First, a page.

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  1. Terrapinzflyer
    TRENTON — It comes in small packets with catchy labels and marketed as incense or potpourri, though those in the know smoke it as synthetic marijuana.

    But state authorities, frustrated that an earlier ban was circumvented and fearing what effects the intoxicant would have on users, have redoubled their efforts with a blanket prohibition of the products from convenience stores, gasoline stations and boardwalk concessions.

    Federal and state officials moved to ban synthetic marijuana last spring but by the end of summer were finding variations of it that did not fall within the ban.

    Now, state law-enforcement officials, through the Division of Consumer Affairs, have issued an across-the-board ban on synthetic marijuana products, which have quickly become a favorite for substance abuse around the state and nation, especially among teenagers.

    State Attorney General Jeffrey S. Chiesa on Wednesday announced the immediate statewide ban on the manufacture, distribution, sale and possession of hundreds of man-made concoctions known as synthetic marijuana that have found their way onto the shelves of boardwalk retailers, convenience stores and other outlets where young adults and teenagers might discover the latest high.

    “This action is necessary because of the unique nature of synthetic marijuana and other designer drugs,” Chiesa said at a news conference. “When one product was banned, the dealers and manufacturers found it all too easy to evade the law by creating new toxic products that have similar effects on the brain but were not specifically identified as illegal. We are now making it perfectly clear that these substances are now illegal.”

    Synthetic marijuana usually is sold in small packets weighing between 500 milligrams and 3 grams each and packaged as bath salts, potpourri, incense or other seemingly harmless products but when smoked mimics the effects of marijuana.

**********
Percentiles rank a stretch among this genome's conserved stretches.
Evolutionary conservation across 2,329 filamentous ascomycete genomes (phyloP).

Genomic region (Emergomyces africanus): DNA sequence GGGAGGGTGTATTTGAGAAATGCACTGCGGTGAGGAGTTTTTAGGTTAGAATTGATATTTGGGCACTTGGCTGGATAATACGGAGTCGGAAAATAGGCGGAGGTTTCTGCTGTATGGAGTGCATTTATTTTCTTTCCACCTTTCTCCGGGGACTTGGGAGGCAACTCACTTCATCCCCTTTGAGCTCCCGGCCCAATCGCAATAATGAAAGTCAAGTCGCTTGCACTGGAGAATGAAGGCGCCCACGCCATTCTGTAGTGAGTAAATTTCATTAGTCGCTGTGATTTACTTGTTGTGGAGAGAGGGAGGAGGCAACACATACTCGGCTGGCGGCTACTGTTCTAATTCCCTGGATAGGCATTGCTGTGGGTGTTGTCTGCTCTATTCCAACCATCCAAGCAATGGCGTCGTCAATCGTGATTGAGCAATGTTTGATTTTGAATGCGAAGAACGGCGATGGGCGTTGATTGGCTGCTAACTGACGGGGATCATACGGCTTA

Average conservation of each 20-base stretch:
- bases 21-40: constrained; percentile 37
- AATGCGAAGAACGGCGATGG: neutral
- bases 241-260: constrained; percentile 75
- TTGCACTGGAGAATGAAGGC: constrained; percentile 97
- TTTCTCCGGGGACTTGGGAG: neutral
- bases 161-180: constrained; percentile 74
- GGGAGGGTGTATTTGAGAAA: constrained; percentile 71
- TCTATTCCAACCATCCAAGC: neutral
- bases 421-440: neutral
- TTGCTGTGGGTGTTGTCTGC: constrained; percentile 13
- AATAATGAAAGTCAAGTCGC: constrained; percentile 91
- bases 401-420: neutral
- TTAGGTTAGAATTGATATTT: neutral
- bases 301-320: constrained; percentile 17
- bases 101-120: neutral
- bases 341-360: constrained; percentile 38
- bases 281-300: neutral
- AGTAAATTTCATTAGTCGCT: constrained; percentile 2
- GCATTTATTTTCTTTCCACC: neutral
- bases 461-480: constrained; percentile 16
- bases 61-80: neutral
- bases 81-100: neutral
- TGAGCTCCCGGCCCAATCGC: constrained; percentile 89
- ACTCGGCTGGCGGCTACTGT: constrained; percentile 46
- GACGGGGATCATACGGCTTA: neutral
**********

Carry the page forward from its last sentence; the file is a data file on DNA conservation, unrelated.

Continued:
It is branded with names like K2, K3, Spice, Kush and others inspired by cast members of the popular MTV reality series “Jersey Shore”: Ron Juice, Sour Sammi, Vanilla Vinny and Kush The Situation.

    The packets contain a mixture of herbs and plant materials that are coated with chemical agents that affect the brain, Chiesa explained.

    “The buyers don’t know what they are getting and what the dose will be,” Chiesa said.

    Last year, federal and state authorities adopted measures that banned five known variants of synthetic marijuana. But just as fast as the ban took effect, law-enforcement officials and the medical community began to see as many as 18 different variants of the substances cropping up on retailers’ shelves and in the bloodstreams of users who sought medical treatment when the high got terribly bad, Chiesa said.

    “We don’t know the long-term consequences of these compounds, but they are far more dangerous than marijuana,” said Dr. Diane Calello, a medical toxicologist with the New Jersey Poison Information and Education System. “Just because you can buy it in a convenience store or gas station doesn’t mean it is any less dangerous.”

    Just days after Gov. Chris Christie signed a ban of synthetic marijuana into law, state and local police raided boardwalk retailers in Seaside Heights were they seized the designer drugs being openly sold off the counters of shops in the town.

    Five deaths nationwide were tied to the use of synthetic marijuana in 2010. Most recently, in October, a 14-year-old Pennsylvania boy who smoked some of the compound from a Pez candy dispenser suffered an agonizing four-month ordeal with severely damaged lungs and died despite a double lung transplant, Chiesa said.